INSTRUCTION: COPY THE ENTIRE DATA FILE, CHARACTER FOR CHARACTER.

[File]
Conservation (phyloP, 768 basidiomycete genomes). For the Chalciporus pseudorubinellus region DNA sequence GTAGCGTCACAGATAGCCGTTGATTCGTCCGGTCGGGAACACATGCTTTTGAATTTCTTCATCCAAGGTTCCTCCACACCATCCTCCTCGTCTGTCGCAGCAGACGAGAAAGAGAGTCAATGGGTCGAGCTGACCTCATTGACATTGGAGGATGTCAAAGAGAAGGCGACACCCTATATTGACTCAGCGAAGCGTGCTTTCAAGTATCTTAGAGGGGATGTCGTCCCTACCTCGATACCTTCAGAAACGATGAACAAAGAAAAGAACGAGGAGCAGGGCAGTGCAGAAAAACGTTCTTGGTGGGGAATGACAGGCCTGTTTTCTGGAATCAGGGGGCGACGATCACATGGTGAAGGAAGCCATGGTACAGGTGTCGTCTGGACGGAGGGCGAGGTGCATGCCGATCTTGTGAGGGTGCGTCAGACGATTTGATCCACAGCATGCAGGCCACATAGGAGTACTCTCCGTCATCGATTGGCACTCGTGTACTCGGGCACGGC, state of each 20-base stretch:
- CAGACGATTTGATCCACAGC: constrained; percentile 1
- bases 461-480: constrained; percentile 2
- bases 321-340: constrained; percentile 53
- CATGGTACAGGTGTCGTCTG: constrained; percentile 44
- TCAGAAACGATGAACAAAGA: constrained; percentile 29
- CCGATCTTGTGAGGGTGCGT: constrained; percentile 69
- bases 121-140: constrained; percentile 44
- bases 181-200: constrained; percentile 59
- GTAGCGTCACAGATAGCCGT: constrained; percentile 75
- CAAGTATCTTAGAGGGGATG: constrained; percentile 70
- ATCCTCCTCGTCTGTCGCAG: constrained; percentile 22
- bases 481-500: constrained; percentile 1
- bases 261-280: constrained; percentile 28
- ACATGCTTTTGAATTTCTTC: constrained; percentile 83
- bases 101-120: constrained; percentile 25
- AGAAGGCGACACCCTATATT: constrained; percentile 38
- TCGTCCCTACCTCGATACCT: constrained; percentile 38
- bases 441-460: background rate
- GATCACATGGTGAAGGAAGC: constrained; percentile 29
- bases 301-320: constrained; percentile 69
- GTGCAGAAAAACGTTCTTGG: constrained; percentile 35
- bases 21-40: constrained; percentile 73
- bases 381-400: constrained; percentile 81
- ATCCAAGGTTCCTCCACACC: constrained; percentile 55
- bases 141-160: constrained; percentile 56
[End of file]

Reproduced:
Conservation (phyloP, 768 basidiomycete genomes). For the Chalciporus pseudorubinellus region DNA sequence GTAGCGTCACAGATAGCCGTTGATTCGTCCGGTCGGGAACACATGCTTTTGAATTTCTTCATCCAAGGTTCCTCCACACCATCCTCCTCGTCTGTCGCAGCAGACGAGAAAGAGAGTCAATGGGTCGAGCTGACCTCATTGACATTGGAGGATGTCAAAGAGAAGGCGACACCCTATATTGACTCAGCGAAGCGTGCTTTCAAGTATCTTAGAGGGGATGTCGTCCCTACCTCGATACCTTCAGAAACGATGAACAAAGAAAAGAACGAGGAGCAGGGCAGTGCAGAAAAACGTTCTTGGTGGGGAATGACAGGCCTGTTTTCTGGAATCAGGGGGCGACGATCACATGGTGAAGGAAGCCATGGTACAGGTGTCGTCTGGACGGAGGGCGAGGTGCATGCCGATCTTGTGAGGGTGCGTCAGACGATTTGATCCACAGCATGCAGGCCACATAGGAGTACTCTCCGTCATCGATTGGCACTCGTGTACTCGGGCACGGC, state of each 20-base stretch:
- CAGACGATTTGATCCACAGC: constrained; percentile 1
- bases 461-480: constrained; percentile 2
- bases 321-340: constrained; percentile 53
- CATGGTACAGGTGTCGTCTG: constrained; percentile 44
- TCAGAAACGATGAACAAAGA: constrained; percentile 29
- CCGATCTTGTGAGGGTGCGT: constrained; percentile 69
- bases 121-140: constrained; percentile 44
- bases 181-200: constrained; percentile 59
- GTAGCGTCACAGATAGCCGT: constrained; percentile 75
- CAAGTATCTTAGAGGGGATG: constrained; percentile 70
- ATCCTCCTCGTCTGTCGCAG: constrained; percentile 22
- bases 481-500: constrained; percentile 1
- bases 261-280: constrained; percentile 28
- ACATGCTTTTGAATTTCTTC: constrained; percentile 83
- bases 101-120: constrained; percentile 25
- AGAAGGCGACACCCTATATT: constrained; percentile 38
- TCGTCCCTACCTCGATACCT: constrained; percentile 38
- bases 441-460: background rate
- GATCACATGGTGAAGGAAGC: constrained; percentile 29
- bases 301-320: constrained; percentile 69
- GTGCAGAAAAACGTTCTTGG: constrained; percentile 35
- bases 21-40: constrained; percentile 73
- bases 381-400: constrained; percentile 81
- ATCCAAGGTTCCTCCACACC: constrained; percentile 55
- bases 141-160: constrained; percentile 56